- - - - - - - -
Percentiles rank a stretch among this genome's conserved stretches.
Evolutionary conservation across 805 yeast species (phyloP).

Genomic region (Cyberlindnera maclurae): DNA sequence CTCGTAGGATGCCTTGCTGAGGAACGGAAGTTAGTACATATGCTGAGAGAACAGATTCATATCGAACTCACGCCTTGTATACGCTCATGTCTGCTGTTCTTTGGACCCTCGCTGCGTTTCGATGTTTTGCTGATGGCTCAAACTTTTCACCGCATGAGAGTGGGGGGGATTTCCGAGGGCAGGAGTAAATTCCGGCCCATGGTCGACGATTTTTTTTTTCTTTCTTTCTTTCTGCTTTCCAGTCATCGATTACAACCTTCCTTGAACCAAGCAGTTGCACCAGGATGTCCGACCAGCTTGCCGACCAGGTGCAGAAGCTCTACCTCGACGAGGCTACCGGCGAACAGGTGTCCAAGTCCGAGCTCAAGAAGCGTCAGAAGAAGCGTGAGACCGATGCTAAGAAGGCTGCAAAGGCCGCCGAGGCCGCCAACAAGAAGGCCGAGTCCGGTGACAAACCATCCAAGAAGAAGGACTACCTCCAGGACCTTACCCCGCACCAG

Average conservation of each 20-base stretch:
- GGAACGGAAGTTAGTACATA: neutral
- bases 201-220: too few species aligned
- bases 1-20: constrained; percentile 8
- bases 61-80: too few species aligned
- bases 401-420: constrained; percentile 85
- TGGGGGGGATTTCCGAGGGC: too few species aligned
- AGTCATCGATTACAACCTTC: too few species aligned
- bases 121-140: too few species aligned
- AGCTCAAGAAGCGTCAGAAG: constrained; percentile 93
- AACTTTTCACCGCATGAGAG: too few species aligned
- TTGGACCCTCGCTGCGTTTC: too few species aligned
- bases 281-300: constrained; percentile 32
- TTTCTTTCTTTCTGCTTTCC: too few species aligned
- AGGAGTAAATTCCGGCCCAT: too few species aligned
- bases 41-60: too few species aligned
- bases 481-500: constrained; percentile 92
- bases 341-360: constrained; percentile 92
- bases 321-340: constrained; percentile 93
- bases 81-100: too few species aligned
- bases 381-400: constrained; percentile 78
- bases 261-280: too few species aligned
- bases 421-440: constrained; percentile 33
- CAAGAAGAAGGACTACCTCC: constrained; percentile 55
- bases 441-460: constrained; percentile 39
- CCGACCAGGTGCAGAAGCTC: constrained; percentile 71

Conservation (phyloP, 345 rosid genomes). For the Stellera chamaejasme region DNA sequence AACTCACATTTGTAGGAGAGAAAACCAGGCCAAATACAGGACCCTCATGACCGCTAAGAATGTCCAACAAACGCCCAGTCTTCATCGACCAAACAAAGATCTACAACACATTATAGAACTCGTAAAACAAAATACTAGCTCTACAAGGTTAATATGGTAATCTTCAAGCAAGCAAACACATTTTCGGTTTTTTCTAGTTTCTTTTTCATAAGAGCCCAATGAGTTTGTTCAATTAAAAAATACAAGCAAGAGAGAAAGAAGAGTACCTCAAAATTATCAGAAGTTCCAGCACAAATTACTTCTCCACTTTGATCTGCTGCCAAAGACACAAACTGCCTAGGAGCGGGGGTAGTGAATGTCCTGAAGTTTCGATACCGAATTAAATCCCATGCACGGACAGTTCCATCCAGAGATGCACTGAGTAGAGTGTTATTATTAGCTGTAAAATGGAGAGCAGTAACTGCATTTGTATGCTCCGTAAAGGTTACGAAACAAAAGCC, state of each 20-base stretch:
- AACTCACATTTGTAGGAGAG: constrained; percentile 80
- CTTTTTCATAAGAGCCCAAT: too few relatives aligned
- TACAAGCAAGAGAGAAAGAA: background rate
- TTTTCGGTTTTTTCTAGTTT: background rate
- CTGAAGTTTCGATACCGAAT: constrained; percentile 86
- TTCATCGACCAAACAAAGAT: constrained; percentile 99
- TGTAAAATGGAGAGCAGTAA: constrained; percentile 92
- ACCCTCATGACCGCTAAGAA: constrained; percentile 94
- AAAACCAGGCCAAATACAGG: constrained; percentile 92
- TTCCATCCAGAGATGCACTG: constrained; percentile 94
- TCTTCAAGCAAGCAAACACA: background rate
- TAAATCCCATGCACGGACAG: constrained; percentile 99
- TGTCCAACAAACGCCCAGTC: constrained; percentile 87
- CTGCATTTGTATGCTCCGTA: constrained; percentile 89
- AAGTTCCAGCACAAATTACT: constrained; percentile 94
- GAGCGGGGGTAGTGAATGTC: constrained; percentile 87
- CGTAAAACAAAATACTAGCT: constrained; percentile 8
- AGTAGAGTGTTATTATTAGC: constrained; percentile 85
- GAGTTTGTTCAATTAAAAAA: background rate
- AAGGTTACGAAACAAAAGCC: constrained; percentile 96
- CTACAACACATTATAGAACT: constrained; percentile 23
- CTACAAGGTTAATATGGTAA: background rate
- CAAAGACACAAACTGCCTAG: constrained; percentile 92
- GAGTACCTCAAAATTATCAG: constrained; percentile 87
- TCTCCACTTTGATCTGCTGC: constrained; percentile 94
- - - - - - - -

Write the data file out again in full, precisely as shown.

Percentiles rank a stretch among this genome's conserved stretches.
Evolutionary conservation across 805 yeast species (phyloP).

Genomic region (Cyberlindnera maclurae): DNA sequence CTCGTAGGATGCCTTGCTGAGGAACGGAAGTTAGTACATATGCTGAGAGAACAGATTCATATCGAACTCACGCCTTGTATACGCTCATGTCTGCTGTTCTTTGGACCCTCGCTGCGTTTCGATGTTTTGCTGATGGCTCAAACTTTTCACCGCATGAGAGTGGGGGGGATTTCCGAGGGCAGGAGTAAATTCCGGCCCATGGTCGACGATTTTTTTTTTCTTTCTTTCTTTCTGCTTTCCAGTCATCGATTACAACCTTCCTTGAACCAAGCAGTTGCACCAGGATGTCCGACCAGCTTGCCGACCAGGTGCAGAAGCTCTACCTCGACGAGGCTACCGGCGAACAGGTGTCCAAGTCCGAGCTCAAGAAGCGTCAGAAGAAGCGTGAGACCGATGCTAAGAAGGCTGCAAAGGCCGCCGAGGCCGCCAACAAGAAGGCCGAGTCCGGTGACAAACCATCCAAGAAGAAGGACTACCTCCAGGACCTTACCCCGCACCAG

Average conservation of each 20-base stretch:
- GGAACGGAAGTTAGTACATA: neutral
- bases 201-220: too few species aligned
- bases 1-20: constrained; percentile 8
- bases 61-80: too few species aligned
- bases 401-420: constrained; percentile 85
- TGGGGGGGATTTCCGAGGGC: too few species aligned
- AGTCATCGATTACAACCTTC: too few species aligned
- bases 121-140: too few species aligned
- AGCTCAAGAAGCGTCAGAAG: constrained; percentile 93
- AACTTTTCACCGCATGAGAG: too few species aligned
- TTGGACCCTCGCTGCGTTTC: too few species aligned
- bases 281-300: constrained; percentile 32
- TTTCTTTCTTTCTGCTTTCC: too few species aligned
- AGGAGTAAATTCCGGCCCAT: too few species aligned
- bases 41-60: too few species aligned
- bases 481-500: constrained; percentile 92
- bases 341-360: constrained; percentile 92
- bases 321-340: constrained; percentile 93
- bases 81-100: too few species aligned
- bases 381-400: constrained; percentile 78
- bases 261-280: too few species aligned
- bases 421-440: constrained; percentile 33
- CAAGAAGAAGGACTACCTCC: constrained; percentile 55
- bases 441-460: constrained; percentile 39
- CCGACCAGGTGCAGAAGCTC: constrained; percentile 71

Conservation (phyloP, 345 rosid genomes). For the Stellera chamaejasme region DNA sequence AACTCACATTTGTAGGAGAGAAAACCAGGCCAAATACAGGACCCTCATGACCGCTAAGAATGTCCAACAAACGCCCAGTCTTCATCGACCAAACAAAGATCTACAACACATTATAGAACTCGTAAAACAAAATACTAGCTCTACAAGGTTAATATGGTAATCTTCAAGCAAGCAAACACATTTTCGGTTTTTTCTAGTTTCTTTTTCATAAGAGCCCAATGAGTTTGTTCAATTAAAAAATACAAGCAAGAGAGAAAGAAGAGTACCTCAAAATTATCAGAAGTTCCAGCACAAATTACTTCTCCACTTTGATCTGCTGCCAAAGACACAAACTGCCTAGGAGCGGGGGTAGTGAATGTCCTGAAGTTTCGATACCGAATTAAATCCCATGCACGGACAGTTCCATCCAGAGATGCACTGAGTAGAGTGTTATTATTAGCTGTAAAATGGAGAGCAGTAACTGCATTTGTATGCTCCGTAAAGGTTACGAAACAAAAGCC, state of each 20-base stretch:
- AACTCACATTTGTAGGAGAG: constrained; percentile 80
- CTTTTTCATAAGAGCCCAAT: too few relatives aligned
- TACAAGCAAGAGAGAAAGAA: background rate
- TTTTCGGTTTTTTCTAGTTT: background rate
- CTGAAGTTTCGATACCGAAT: constrained; percentile 86
- TTCATCGACCAAACAAAGAT: constrained; percentile 99
- TGTAAAATGGAGAGCAGTAA: constrained; percentile 92
- ACCCTCATGACCGCTAAGAA: constrained; percentile 94
- AAAACCAGGCCAAATACAGG: constrained; percentile 92
- TTCCATCCAGAGATGCACTG: constrained; percentile 94
- TCTTCAAGCAAGCAAACACA: background rate
- TAAATCCCATGCACGGACAG: constrained; percentile 99
- TGTCCAACAAACGCCCAGTC: constrained; percentile 87
- CTGCATTTGTATGCTCCGTA: constrained; percentile 89
- AAGTTCCAGCACAAATTACT: constrained; percentile 94
- GAGCGGGGGTAGTGAATGTC: constrained; percentile 87
- CGTAAAACAAAATACTAGCT: constrained; percentile 8
- AGTAGAGTGTTATTATTAGC: constrained; percentile 85
- GAGTTTGTTCAATTAAAAAA: background rate
- AAGGTTACGAAACAAAAGCC: constrained; percentile 96
- CTACAACACATTATAGAACT: constrained; percentile 23
- CTACAAGGTTAATATGGTAA: background rate
- CAAAGACACAAACTGCCTAG: constrained; percentile 92
- GAGTACCTCAAAATTATCAG: constrained; percentile 87
- TCTCCACTTTGATCTGCTGC: constrained; percentile 94